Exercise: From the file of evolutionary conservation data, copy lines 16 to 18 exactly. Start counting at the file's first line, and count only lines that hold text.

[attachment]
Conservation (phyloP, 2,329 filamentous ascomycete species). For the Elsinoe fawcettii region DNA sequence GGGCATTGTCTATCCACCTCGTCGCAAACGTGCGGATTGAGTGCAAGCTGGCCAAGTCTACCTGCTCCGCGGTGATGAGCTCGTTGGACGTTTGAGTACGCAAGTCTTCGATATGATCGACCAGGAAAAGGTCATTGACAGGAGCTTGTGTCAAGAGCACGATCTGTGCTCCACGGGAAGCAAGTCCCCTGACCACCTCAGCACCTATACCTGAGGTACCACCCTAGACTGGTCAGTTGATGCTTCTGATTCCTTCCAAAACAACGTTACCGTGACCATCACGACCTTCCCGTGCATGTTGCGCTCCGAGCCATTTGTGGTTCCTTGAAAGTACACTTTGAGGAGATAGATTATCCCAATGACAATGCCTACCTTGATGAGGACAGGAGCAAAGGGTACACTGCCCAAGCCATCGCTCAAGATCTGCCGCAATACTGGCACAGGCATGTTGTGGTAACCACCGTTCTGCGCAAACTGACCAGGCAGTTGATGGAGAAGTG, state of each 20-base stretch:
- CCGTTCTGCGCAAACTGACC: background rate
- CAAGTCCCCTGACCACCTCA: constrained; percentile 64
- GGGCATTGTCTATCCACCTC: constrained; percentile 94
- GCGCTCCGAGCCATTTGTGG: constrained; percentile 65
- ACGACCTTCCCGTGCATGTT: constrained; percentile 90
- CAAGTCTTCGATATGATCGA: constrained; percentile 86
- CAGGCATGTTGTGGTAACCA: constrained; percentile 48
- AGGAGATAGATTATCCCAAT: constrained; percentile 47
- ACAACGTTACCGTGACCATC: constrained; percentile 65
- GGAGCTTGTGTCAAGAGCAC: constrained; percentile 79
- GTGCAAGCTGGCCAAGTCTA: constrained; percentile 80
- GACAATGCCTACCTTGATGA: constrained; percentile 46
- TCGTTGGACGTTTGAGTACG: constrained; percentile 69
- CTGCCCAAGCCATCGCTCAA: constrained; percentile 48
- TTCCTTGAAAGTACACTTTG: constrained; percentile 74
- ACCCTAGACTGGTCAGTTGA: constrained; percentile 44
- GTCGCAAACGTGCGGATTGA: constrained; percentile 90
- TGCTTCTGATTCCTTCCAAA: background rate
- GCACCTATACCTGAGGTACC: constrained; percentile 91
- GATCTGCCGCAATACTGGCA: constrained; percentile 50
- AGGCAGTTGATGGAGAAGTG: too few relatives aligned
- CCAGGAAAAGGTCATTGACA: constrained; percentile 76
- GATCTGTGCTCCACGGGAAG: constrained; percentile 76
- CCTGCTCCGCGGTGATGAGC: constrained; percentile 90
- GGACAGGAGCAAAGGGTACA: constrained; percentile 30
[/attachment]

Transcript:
- TTCCTTGAAAGTACACTTTG: constrained; percentile 74
- ACCCTAGACTGGTCAGTTGA: constrained; percentile 44
- GTCGCAAACGTGCGGATTGA: constrained; percentile 90